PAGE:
Videos & Speeches
Mr. President, I thank the Senator from Virginia for yielding to me. First of all, I would like to talk for a moment about the budget. I am pleased that the Senate is debating a budget. We are required by law to pass one by April 15. It has been a while since we have been able to accomplish that. I am hopeful that the budget will be reconciled with the House-passed budget, giving us the opportunity to develop 12 appropriations bills within this budgetary outline.
It is unfortunate that by the nature of a budget, it is a partisan endeavor. The expectation is that no Democrat will vote for the budget that ultimately will pass the Senate today. I hope that doesn't continue to be true in another issue that I am encouraging and am encouraged to know will be considered by the Senate, and that is the sustainable growth rate fix, the so-called SGR fix.
Back in 1997, a budget act was passed that created a formula by which physicians are reimbursed under Medicare. That formula has been very damaging to the practice of medicine--the ability to sustain a practice of medicine--particularly in areas of the country in which the population is elderly and patients are generally on Medicare and most of the physicians' income is then derived from reimbursement from the Medicare system.
The SGR has created a series of problems. At least annually, there has been a problem we have had to fix. Over a decade, we have spent millions of dollars--in fact, $150 billion in short-term so-called doc fixes.
What I hope happens after consideration of the budget today, tonight, in the morning, is that there will be unanimous consent and agreement that we take a vote on finally permanently fixing the problems created by this SGR, the formula.
In my state of Kansas, there are 127 community hospitals across our state that care for patients every day, every hour. Most of those hospitals have a significant volume of Medicare patients. The physicians who admit patients to those hospitals and see patients on an ongoing basis in those communities see a significant portion of their patients, and their bills are paid by Medicare.
In the last several years, the reduction in payment for a physician, that Medicare reimbursement, has been in the neighborhood of 20 percent to 30 percent. The reality, I think all of us know--in fact, it is evidenced by the fact that every year we do a patch, we fix this issue--what we know is that in the absence of fixing that formula either on a periodic basis or today potentially permanently, physicians will no longer be able to see Medicare patients. In many of the communities I represent, the physicians are employed by the hospital. So this becomes not just a physician issue, not just a hospital issue--the reality is, it is a patient issue. Will you have a doctor in your community who is willing to see, who is able to see a patient who is of the age at which Medicare is providing Medicare health care benefits?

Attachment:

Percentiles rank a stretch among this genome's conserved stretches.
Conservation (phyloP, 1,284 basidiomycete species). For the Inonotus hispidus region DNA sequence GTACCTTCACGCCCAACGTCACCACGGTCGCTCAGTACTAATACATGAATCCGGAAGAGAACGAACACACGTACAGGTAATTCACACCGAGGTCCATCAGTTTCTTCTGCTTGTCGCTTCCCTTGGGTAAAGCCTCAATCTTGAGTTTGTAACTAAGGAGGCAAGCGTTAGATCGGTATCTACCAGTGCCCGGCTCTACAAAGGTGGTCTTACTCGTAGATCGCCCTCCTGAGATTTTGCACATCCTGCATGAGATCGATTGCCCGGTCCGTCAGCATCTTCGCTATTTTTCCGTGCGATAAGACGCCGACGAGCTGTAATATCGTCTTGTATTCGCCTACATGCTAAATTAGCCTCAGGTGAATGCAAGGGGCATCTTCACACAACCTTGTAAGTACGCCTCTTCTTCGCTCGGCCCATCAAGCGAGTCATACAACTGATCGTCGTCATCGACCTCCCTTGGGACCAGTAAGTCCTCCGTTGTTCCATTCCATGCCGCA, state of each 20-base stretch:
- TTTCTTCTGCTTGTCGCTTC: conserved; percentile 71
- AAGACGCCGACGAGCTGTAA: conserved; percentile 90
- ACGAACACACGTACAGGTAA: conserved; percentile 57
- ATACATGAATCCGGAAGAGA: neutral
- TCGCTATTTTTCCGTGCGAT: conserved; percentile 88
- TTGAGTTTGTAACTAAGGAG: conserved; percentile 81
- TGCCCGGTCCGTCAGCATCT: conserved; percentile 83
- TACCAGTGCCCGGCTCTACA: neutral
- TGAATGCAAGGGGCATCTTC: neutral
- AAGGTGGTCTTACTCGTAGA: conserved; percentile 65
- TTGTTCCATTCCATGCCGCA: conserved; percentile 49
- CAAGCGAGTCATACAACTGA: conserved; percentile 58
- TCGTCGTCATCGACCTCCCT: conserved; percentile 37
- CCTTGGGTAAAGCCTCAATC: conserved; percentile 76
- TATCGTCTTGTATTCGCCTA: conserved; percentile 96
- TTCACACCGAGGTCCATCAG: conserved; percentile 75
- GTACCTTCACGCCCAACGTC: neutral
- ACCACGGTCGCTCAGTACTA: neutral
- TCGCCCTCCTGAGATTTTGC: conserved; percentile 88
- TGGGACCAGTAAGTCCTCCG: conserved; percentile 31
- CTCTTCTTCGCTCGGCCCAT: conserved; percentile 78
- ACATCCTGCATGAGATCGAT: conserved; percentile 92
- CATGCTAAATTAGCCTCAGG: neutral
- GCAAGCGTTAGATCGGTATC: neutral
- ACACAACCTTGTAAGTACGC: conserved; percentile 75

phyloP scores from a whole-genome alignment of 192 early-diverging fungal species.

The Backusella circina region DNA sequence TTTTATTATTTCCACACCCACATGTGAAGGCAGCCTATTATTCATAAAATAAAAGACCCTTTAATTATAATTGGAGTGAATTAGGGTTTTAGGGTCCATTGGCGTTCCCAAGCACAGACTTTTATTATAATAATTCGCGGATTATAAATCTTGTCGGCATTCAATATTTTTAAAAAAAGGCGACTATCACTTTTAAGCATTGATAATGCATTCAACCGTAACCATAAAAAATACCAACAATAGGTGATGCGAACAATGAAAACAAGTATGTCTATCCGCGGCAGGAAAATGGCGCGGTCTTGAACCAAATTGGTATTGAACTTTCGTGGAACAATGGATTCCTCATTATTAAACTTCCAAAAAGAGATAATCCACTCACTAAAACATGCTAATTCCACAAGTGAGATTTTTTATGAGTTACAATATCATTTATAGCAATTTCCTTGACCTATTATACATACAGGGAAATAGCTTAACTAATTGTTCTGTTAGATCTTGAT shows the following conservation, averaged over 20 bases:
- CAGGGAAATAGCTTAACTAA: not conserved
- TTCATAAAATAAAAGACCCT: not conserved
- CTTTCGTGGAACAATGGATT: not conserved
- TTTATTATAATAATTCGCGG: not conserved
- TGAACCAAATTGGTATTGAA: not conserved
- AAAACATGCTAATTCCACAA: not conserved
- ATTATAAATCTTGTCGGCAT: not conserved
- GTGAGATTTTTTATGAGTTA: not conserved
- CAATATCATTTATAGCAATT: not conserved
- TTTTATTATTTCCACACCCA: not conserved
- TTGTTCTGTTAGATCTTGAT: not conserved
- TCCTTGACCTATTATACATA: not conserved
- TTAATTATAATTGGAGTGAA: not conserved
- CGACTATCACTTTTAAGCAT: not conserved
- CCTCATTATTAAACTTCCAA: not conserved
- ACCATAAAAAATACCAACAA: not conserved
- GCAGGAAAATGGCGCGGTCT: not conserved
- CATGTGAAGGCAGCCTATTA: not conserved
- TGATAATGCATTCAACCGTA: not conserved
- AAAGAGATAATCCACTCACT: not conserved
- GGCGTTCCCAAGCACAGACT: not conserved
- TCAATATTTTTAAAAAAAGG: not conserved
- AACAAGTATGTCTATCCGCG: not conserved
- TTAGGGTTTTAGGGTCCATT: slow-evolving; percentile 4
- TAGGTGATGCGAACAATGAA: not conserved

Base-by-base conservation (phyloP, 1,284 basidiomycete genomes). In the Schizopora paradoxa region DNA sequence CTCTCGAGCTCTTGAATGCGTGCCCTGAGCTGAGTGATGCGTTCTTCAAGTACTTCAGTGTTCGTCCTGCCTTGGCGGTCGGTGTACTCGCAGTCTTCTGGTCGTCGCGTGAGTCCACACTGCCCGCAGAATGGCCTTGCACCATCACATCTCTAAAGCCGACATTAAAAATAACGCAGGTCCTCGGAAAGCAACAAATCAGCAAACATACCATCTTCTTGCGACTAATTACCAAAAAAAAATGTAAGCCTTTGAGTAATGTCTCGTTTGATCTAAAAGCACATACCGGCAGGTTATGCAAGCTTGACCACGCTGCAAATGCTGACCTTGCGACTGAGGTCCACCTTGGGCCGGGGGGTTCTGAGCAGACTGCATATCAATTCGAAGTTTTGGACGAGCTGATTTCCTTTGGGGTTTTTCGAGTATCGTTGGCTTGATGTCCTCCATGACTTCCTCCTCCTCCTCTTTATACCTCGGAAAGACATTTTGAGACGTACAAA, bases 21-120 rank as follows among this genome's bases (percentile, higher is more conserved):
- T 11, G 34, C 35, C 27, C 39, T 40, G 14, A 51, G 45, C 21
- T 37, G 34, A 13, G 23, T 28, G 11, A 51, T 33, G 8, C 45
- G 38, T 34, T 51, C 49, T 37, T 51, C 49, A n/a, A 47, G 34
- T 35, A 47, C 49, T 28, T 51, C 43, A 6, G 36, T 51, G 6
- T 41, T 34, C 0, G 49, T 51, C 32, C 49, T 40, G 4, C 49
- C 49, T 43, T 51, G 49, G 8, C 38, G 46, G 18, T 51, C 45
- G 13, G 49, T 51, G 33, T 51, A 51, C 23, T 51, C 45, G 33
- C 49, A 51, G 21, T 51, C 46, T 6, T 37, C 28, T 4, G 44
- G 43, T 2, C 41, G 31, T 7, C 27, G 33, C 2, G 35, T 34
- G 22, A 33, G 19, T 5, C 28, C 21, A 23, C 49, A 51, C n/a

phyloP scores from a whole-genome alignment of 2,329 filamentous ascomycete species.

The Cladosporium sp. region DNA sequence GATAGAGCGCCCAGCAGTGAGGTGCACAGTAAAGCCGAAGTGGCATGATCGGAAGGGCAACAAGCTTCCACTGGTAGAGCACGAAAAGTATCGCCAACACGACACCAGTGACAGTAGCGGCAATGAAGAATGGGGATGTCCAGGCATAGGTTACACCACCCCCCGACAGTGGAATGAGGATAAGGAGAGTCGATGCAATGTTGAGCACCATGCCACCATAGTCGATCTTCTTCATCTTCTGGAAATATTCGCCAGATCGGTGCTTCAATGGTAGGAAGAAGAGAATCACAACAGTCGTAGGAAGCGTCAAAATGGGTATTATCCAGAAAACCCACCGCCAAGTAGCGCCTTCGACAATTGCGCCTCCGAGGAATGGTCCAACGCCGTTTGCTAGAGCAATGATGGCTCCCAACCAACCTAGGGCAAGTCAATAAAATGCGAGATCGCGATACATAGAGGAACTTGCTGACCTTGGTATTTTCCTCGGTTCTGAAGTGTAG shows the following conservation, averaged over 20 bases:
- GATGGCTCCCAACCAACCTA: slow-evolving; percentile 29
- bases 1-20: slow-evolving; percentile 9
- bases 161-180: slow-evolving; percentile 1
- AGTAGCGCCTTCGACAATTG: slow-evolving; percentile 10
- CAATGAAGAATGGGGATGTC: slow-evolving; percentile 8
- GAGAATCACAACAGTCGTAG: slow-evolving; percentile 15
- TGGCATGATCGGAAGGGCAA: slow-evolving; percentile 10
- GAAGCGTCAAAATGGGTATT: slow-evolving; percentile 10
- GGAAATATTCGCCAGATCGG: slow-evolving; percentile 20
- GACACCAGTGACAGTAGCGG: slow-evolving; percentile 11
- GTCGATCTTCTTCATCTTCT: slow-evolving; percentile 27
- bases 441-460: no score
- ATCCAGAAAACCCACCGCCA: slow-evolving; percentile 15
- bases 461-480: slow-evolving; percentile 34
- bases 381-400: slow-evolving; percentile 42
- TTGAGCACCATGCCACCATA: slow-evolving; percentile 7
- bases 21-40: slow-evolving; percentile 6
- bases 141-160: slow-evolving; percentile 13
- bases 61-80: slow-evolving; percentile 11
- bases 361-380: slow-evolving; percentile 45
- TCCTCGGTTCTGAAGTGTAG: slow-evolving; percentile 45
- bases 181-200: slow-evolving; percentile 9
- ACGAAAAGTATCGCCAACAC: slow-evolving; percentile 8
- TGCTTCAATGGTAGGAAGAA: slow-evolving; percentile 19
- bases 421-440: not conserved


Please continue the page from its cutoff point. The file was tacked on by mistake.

The opportunity we have today is important. We can do so many things by permanently fixing the SGR. The outcome is that communities across our country and communities across my state of Kansas have a much brighter hope that their hospital doors remain open and physicians continue to practice medicine in their communities.
Our health care providers face tremendous challenges today related to the Affordable Care Act, related to the ever-increasing amount of regulatory burden placed upon hospitals and doctors, upon the costs associated with moving toward computerized medical records. Our health care providers in many instances are hanging on by a thread, and whether or not a community has a doctor, has a hospital determines whether that community has a future.
I know that in my own hometown of Plainville, the ability of my parents--who lived into their nineties--to remain in their hometown was determined by whether there was an active, quality medical community, quality physicians who cared about their patients and hospitals, who were there to admit their patients when that care was needed. Only because that existed in our hometown were my parents, into their nineties, able to continue to live in a community they called home.
The SGR fix is a significant component to make certain that no people have to move, no senior citizens have to move someplace closer to a doctor or a hospital because their hospital no longer is in existence or their physician no longer cares for folks who have Medicare.
The SGR, which I did not support when it was created, has caused a volatile and unsustainable system for both patients and health care providers. The uncertainty of knowing when and if Congress is going to fix by a patch creates problems in and of itself, in addition to the ultimate reimbursement rate that physician receives.
The time to act is now. We are as close to a permanent SGR fix as we have been in my time in Congress. It would be a very sad occurrence if we let this opportunity slip by, and one more time, in a few months, we will be back trying to figure out how to patch the SGR once again. We will spend more money. We will create greater uncertainty. We will hasten the day in which citizens of our country--Medicare recipients--are no longer able to see a physician of their choice or be admitted to the hospital in their community.
I am of the view that we ought not move on to other business. We ought not recess for this April period of time until we make sure that tonight or in the morning the SGR fix is permanently put in place.